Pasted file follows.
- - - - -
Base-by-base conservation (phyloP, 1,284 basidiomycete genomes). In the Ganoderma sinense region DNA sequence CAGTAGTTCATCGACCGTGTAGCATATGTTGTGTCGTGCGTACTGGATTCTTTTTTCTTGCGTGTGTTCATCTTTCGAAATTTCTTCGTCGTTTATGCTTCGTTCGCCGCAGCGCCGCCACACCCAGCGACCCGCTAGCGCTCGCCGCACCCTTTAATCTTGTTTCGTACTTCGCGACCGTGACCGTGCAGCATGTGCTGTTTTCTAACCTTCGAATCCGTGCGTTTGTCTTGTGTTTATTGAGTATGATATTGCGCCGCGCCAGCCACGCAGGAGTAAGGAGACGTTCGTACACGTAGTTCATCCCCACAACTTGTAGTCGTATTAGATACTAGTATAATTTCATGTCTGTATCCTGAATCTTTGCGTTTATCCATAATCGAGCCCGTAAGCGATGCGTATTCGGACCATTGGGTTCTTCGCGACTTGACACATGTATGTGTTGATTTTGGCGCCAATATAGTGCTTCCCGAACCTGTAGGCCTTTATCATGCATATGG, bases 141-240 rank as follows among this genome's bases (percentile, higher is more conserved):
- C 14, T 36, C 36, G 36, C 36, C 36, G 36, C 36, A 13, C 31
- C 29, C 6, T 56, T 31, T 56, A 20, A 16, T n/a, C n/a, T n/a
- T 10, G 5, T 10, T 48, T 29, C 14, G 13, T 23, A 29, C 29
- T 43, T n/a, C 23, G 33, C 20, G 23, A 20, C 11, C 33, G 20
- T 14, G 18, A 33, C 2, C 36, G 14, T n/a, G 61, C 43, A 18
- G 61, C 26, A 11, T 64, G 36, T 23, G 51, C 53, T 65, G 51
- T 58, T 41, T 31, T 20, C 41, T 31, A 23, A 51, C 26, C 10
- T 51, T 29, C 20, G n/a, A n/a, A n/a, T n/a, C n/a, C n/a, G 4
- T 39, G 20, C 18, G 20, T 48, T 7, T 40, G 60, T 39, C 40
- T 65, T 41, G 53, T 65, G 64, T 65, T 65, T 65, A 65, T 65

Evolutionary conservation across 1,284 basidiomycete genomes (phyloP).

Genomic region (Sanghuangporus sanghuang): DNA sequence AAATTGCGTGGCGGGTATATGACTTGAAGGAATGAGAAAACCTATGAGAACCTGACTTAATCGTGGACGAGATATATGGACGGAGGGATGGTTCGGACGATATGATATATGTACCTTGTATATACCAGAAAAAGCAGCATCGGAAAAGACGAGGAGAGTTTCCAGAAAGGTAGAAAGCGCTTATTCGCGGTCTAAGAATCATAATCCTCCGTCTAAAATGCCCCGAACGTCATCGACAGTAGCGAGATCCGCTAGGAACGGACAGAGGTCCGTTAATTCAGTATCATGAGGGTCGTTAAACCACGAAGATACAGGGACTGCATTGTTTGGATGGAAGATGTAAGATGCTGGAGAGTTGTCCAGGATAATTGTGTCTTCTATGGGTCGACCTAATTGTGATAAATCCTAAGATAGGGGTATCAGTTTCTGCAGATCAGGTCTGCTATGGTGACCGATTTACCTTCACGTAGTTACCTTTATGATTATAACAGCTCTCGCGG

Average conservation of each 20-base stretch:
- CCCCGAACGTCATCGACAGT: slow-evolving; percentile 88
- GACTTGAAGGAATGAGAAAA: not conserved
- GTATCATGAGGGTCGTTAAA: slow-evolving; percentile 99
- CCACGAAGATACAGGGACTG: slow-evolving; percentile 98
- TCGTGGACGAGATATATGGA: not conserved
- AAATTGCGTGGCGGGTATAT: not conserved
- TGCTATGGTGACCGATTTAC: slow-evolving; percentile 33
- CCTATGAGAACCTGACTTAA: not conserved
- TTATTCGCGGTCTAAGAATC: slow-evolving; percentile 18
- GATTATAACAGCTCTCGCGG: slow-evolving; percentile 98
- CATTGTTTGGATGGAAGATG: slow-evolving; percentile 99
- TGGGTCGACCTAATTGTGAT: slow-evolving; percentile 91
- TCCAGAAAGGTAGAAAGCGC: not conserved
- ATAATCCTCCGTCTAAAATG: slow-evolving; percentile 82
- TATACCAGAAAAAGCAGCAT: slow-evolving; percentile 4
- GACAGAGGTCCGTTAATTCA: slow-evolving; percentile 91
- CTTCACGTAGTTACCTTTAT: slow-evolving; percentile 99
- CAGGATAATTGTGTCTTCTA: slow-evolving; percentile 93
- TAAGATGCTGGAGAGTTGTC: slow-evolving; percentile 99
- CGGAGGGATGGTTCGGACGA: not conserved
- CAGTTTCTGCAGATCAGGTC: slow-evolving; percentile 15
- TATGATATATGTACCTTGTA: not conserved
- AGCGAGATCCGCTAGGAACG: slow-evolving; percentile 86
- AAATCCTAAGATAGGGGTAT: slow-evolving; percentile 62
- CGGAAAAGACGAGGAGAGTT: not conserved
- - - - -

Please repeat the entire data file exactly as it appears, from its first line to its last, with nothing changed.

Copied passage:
Base-by-base conservation (phyloP, 1,284 basidiomycete genomes). In the Ganoderma sinense region DNA sequence CAGTAGTTCATCGACCGTGTAGCATATGTTGTGTCGTGCGTACTGGATTCTTTTTTCTTGCGTGTGTTCATCTTTCGAAATTTCTTCGTCGTTTATGCTTCGTTCGCCGCAGCGCCGCCACACCCAGCGACCCGCTAGCGCTCGCCGCACCCTTTAATCTTGTTTCGTACTTCGCGACCGTGACCGTGCAGCATGTGCTGTTTTCTAACCTTCGAATCCGTGCGTTTGTCTTGTGTTTATTGAGTATGATATTGCGCCGCGCCAGCCACGCAGGAGTAAGGAGACGTTCGTACACGTAGTTCATCCCCACAACTTGTAGTCGTATTAGATACTAGTATAATTTCATGTCTGTATCCTGAATCTTTGCGTTTATCCATAATCGAGCCCGTAAGCGATGCGTATTCGGACCATTGGGTTCTTCGCGACTTGACACATGTATGTGTTGATTTTGGCGCCAATATAGTGCTTCCCGAACCTGTAGGCCTTTATCATGCATATGG, bases 141-240 rank as follows among this genome's bases (percentile, higher is more conserved):
- C 14, T 36, C 36, G 36, C 36, C 36, G 36, C 36, A 13, C 31
- C 29, C 6, T 56, T 31, T 56, A 20, A 16, T n/a, C n/a, T n/a
- T 10, G 5, T 10, T 48, T 29, C 14, G 13, T 23, A 29, C 29
- T 43, T n/a, C 23, G 33, C 20, G 23, A 20, C 11, C 33, G 20
- T 14, G 18, A 33, C 2, C 36, G 14, T n/a, G 61, C 43, A 18
- G 61, C 26, A 11, T 64, G 36, T 23, G 51, C 53, T 65, G 51
- T 58, T 41, T 31, T 20, C 41, T 31, A 23, A 51, C 26, C 10
- T 51, T 29, C 20, G n/a, A n/a, A n/a, T n/a, C n/a, C n/a, G 4
- T 39, G 20, C 18, G 20, T 48, T 7, T 40, G 60, T 39, C 40
- T 65, T 41, G 53, T 65, G 64, T 65, T 65, T 65, A 65, T 65

Evolutionary conservation across 1,284 basidiomycete genomes (phyloP).

Genomic region (Sanghuangporus sanghuang): DNA sequence AAATTGCGTGGCGGGTATATGACTTGAAGGAATGAGAAAACCTATGAGAACCTGACTTAATCGTGGACGAGATATATGGACGGAGGGATGGTTCGGACGATATGATATATGTACCTTGTATATACCAGAAAAAGCAGCATCGGAAAAGACGAGGAGAGTTTCCAGAAAGGTAGAAAGCGCTTATTCGCGGTCTAAGAATCATAATCCTCCGTCTAAAATGCCCCGAACGTCATCGACAGTAGCGAGATCCGCTAGGAACGGACAGAGGTCCGTTAATTCAGTATCATGAGGGTCGTTAAACCACGAAGATACAGGGACTGCATTGTTTGGATGGAAGATGTAAGATGCTGGAGAGTTGTCCAGGATAATTGTGTCTTCTATGGGTCGACCTAATTGTGATAAATCCTAAGATAGGGGTATCAGTTTCTGCAGATCAGGTCTGCTATGGTGACCGATTTACCTTCACGTAGTTACCTTTATGATTATAACAGCTCTCGCGG

Average conservation of each 20-base stretch:
- CCCCGAACGTCATCGACAGT: slow-evolving; percentile 88
- GACTTGAAGGAATGAGAAAA: not conserved
- GTATCATGAGGGTCGTTAAA: slow-evolving; percentile 99
- CCACGAAGATACAGGGACTG: slow-evolving; percentile 98
- TCGTGGACGAGATATATGGA: not conserved
- AAATTGCGTGGCGGGTATAT: not conserved
- TGCTATGGTGACCGATTTAC: slow-evolving; percentile 33
- CCTATGAGAACCTGACTTAA: not conserved
- TTATTCGCGGTCTAAGAATC: slow-evolving; percentile 18
- GATTATAACAGCTCTCGCGG: slow-evolving; percentile 98
- CATTGTTTGGATGGAAGATG: slow-evolving; percentile 99
- TGGGTCGACCTAATTGTGAT: slow-evolving; percentile 91
- TCCAGAAAGGTAGAAAGCGC: not conserved
- ATAATCCTCCGTCTAAAATG: slow-evolving; percentile 82
- TATACCAGAAAAAGCAGCAT: slow-evolving; percentile 4
- GACAGAGGTCCGTTAATTCA: slow-evolving; percentile 91
- CTTCACGTAGTTACCTTTAT: slow-evolving; percentile 99
- CAGGATAATTGTGTCTTCTA: slow-evolving; percentile 93
- TAAGATGCTGGAGAGTTGTC: slow-evolving; percentile 99
- CGGAGGGATGGTTCGGACGA: not conserved
- CAGTTTCTGCAGATCAGGTC: slow-evolving; percentile 15
- TATGATATATGTACCTTGTA: not conserved
- AGCGAGATCCGCTAGGAACG: slow-evolving; percentile 86
- AAATCCTAAGATAGGGGTAT: slow-evolving; percentile 62
- CGGAAAAGACGAGGAGAGTT: not conserved